Everything you need to know about ISO from a professional sports photographer.
What is ISO?
ISO is an important setting on your camera. It is often considered one of the three pillars of photography, along with shutter speed and aperture, and for a good reason! ISO can define the sensitivity of your camera without changing the amount of light that enters the lens.
Essentially, ISO controls the brightness of the photo. When the ISO is high, your camera can accept more light, thus making the image brighter. When the setting is lowered, your camera’s ability to take in light is lowered too. With the help of this setting, you can make your photo as dark or bright as you’d like.
How to adjust your ISO setting
Your ISO setting will always depend on the final outcome you’re seeking. However, you also need to adjust it to the external environment. As such, if it’s rather bright outside, you need to lower the ISO. If, on the other hand, you are not in a well-lit environment, higher ISO can save the shot. The way it works is that a high ISO makes your camera more light-sensitive. As a result, it can catch even the smallest rays of light and amplify them.
What to do with graininess
When you increase the ISO setting on your camera, your photos can end up a little grainy. Some people like the graininess and use it as a stylistic effect to make their photos look vintage. Of course, that won’t work if you’re a professional sports photographer. Plus, your photos may also get less detailed as you continue to increase the ISO value.
Try to combat that by keeping your ISO as low as you can without compromising the other settings. That won’t always work, as some conditions simply won’t allow for it. Remember that in photography, everything is a trade off. You also don’t need to always strive for the lowest ISO available on your camera. Find a good balance by playing with your camera’s settings and seeing how they interact with each other.
Understanding ISO values
Every camera you come across will have its own set of ISO values. Normally, you should find ISO values ranging from as low as 100 to as high as 6400. The lowest setting on your camera is your base ISO. That’s the setting that you should try to stick to most of the time. It won’t always be possible, especially in sports photography, but that’s ultimately what you should aim for. Some of the older cameras have a slightly higher base ISO of 200. If that applies to your camera, don’t worry; it won’t impair the quality of image.
Maintaining your ISO at its base value will help you keep your image quality at the highest possible level. It will minimize the noise and graininess in the photo, and provide a sharp image.
Low vs High ISO
There is a reason why you’re given a choice of so many different ISO values. Though you may never get to use all of them, they are all useful in some situations! As you start to use your camera more, it will be easier to understand when and why certain ISO values are used. Here are some examples.
When should you use a lower ISO? Always. You should always strive for the lowest ISO you can possibly maintain without compromising the quality of the shot. Contrary to popular belief, you can often get away with a low ISO in a dark environment if you can mount your camera on a tripod or keep it completely still while photographing. A longer shutter speed will take care of the brightness for you and the low ISO will ensure the photo remains noise-free. An important condition is that everything in the shot has to remain completely still. If there is any movement at all, the resulting image will lose its sharpness.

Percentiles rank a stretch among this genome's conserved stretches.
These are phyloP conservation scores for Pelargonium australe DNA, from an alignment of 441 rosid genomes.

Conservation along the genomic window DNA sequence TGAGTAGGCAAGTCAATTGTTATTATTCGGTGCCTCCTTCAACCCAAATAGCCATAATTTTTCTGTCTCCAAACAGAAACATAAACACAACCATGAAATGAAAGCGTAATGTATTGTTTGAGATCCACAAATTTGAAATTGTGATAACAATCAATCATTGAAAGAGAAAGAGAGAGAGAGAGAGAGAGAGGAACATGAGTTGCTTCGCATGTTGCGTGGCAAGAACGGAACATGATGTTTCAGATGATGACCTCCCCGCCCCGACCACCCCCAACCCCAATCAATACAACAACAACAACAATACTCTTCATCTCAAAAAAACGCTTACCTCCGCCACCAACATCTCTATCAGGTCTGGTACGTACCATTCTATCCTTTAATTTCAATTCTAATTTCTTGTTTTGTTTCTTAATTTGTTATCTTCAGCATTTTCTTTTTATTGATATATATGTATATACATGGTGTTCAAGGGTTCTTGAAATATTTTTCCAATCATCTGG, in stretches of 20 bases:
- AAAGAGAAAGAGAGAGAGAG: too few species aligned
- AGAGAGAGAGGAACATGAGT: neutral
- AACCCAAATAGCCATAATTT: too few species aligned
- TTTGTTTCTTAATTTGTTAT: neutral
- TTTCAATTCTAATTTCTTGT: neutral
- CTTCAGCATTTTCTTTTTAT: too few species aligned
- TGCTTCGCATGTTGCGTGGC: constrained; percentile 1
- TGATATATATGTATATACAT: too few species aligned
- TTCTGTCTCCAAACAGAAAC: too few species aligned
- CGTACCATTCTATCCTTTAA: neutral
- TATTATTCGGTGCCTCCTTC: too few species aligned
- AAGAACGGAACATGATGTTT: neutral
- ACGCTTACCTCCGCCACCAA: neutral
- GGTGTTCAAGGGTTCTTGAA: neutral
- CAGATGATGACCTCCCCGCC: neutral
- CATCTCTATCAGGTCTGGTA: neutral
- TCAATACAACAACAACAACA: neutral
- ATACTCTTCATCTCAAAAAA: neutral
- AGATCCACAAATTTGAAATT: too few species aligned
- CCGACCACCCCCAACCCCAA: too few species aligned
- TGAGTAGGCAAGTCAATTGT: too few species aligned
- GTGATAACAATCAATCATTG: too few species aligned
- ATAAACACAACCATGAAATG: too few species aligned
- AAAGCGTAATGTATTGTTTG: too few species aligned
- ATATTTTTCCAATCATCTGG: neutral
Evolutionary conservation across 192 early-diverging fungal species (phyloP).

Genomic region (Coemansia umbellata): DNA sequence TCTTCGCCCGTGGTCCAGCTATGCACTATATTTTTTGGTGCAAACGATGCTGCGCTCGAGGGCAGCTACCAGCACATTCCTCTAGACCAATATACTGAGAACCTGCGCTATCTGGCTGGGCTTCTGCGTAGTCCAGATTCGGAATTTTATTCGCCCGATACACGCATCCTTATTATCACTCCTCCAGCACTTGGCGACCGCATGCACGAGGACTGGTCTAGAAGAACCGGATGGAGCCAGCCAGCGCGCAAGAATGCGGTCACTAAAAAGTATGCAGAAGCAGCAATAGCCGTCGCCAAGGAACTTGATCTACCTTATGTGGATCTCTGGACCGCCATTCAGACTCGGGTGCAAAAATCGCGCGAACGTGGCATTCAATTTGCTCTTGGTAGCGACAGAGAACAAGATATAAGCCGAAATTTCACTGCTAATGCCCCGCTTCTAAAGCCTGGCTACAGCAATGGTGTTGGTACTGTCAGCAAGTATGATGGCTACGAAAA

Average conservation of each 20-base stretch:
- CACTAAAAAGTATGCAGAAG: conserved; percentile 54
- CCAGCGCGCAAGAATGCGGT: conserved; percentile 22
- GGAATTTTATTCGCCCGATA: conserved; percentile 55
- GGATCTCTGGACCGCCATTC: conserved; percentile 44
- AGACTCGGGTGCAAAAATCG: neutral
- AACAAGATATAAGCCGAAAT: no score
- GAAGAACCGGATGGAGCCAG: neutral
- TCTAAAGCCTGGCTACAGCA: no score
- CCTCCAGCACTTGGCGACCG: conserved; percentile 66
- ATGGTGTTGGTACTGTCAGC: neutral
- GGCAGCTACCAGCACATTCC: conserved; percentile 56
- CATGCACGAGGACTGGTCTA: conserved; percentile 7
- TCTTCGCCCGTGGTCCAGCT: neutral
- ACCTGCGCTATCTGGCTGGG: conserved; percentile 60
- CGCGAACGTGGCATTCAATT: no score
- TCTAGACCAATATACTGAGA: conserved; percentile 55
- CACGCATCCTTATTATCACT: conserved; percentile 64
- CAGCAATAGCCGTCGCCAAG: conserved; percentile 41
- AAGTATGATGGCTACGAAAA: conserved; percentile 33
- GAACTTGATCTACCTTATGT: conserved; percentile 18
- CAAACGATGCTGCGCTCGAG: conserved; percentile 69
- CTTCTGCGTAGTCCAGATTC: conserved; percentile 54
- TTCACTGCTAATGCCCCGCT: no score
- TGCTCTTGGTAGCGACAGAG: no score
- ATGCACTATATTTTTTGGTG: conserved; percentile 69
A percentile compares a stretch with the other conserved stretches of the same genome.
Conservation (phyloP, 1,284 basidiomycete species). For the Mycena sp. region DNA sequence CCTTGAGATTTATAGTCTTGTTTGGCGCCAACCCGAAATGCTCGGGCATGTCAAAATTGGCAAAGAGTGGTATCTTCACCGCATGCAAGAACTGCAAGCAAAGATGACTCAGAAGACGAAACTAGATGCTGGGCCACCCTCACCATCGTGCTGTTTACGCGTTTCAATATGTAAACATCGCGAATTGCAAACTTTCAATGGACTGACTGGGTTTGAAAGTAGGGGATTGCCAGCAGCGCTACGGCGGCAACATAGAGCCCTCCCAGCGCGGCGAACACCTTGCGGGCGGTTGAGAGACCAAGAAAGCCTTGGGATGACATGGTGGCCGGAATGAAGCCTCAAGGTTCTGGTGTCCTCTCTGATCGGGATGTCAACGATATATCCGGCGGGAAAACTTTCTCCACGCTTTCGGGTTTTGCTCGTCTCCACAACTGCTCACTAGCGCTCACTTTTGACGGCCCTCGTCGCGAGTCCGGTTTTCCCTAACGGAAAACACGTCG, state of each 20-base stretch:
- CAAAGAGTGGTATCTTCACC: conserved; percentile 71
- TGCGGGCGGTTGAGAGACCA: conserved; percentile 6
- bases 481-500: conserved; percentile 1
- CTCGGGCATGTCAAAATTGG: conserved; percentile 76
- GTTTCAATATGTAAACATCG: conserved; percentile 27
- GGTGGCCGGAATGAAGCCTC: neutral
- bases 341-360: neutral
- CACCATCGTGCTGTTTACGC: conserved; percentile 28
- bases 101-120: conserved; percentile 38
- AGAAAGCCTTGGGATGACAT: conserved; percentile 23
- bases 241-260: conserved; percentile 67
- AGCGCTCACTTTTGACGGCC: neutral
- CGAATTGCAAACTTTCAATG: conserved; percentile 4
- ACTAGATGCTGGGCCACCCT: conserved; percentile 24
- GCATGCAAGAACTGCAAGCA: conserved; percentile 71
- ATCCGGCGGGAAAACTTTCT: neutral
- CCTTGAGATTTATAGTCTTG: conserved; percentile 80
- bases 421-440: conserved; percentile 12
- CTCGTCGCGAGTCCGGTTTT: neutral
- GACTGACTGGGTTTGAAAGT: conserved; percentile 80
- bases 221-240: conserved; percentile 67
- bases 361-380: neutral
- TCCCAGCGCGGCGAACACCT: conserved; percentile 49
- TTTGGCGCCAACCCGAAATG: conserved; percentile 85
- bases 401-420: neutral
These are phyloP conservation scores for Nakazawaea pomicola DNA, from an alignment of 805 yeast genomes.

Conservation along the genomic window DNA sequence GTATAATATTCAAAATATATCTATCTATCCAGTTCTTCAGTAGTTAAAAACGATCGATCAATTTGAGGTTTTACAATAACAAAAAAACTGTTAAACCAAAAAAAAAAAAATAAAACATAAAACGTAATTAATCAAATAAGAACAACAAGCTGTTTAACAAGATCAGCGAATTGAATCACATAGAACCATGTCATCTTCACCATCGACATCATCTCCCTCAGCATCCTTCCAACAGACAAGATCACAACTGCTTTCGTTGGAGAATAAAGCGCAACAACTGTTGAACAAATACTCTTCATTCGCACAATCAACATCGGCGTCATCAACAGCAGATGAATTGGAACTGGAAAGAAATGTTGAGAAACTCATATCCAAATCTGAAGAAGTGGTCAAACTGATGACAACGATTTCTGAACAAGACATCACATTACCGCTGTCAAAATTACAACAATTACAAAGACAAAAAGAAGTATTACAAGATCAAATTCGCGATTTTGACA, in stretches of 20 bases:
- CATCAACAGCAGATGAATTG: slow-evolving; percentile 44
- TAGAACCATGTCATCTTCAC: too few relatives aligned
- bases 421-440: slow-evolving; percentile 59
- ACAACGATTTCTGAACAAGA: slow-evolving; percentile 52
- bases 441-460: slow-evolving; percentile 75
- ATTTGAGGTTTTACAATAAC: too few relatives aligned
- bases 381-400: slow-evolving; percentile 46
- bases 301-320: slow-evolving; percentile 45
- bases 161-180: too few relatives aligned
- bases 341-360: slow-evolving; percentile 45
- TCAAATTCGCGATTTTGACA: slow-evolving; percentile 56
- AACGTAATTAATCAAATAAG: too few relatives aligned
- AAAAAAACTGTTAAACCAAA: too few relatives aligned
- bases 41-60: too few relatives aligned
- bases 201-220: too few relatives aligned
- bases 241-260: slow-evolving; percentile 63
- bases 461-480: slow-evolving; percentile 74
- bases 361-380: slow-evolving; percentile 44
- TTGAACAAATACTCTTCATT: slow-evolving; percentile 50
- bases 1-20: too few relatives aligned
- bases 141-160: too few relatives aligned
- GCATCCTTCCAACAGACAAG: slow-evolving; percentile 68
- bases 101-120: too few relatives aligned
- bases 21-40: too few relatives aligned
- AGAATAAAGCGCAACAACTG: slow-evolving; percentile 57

You might be thinking, “If I’m always using low ISO, when should I change the setting to a higher value?” The answer is simple – when your subject is in motion. That is very applicable to sports photography. When you’re shooting matches, your subject is almost always going to be in motion. In that scenario, you need to focus on preventing motion blur before you do anything else. Otherwise you are going to end up with a beautiful noise-free but blurry photo.
When there is no other way for you to ensure a sharp shot, you can start increasing your ISO value. If you’re still not entirely sure how it works, try using the Auto ISO feature on your camera! It isn’t perfect, but it will get the job done while you’re still finding your way around the camera. It’s a good place to start when you’re learning about ISO, shutter speed, and aperture.
ISO in sports photography
Most of your camera settings in sports photography will be determined by your shutter speed. When you’re following professional athletes who are quite literally jumping and flying around the field, you need your shutter speed to be faster than just fast. Sometimes, 1/1000th of a second is slow.
The rule of thumb for ISO is – keep it low. Unfortunately, that doesn’t really ally with the rule of thumb we use for shutter speed, which is – keep it high. You will find yourself having to increase ISO just to maintain your shutter speed, and that’s ok! Try to manage the two and keep your ISO as low as possible without compromising the quality of image.
You can find detailed tutorials that will try to explain the road to achieving the perfect ISO setting online. Those are great, but they won’t always work. As you continue to discover the way your camera works and get more intimate with it, you will write your own rules. We’re taught to always do the cooking by the book, but, eventually, you will find that nothing can beat your own recipe!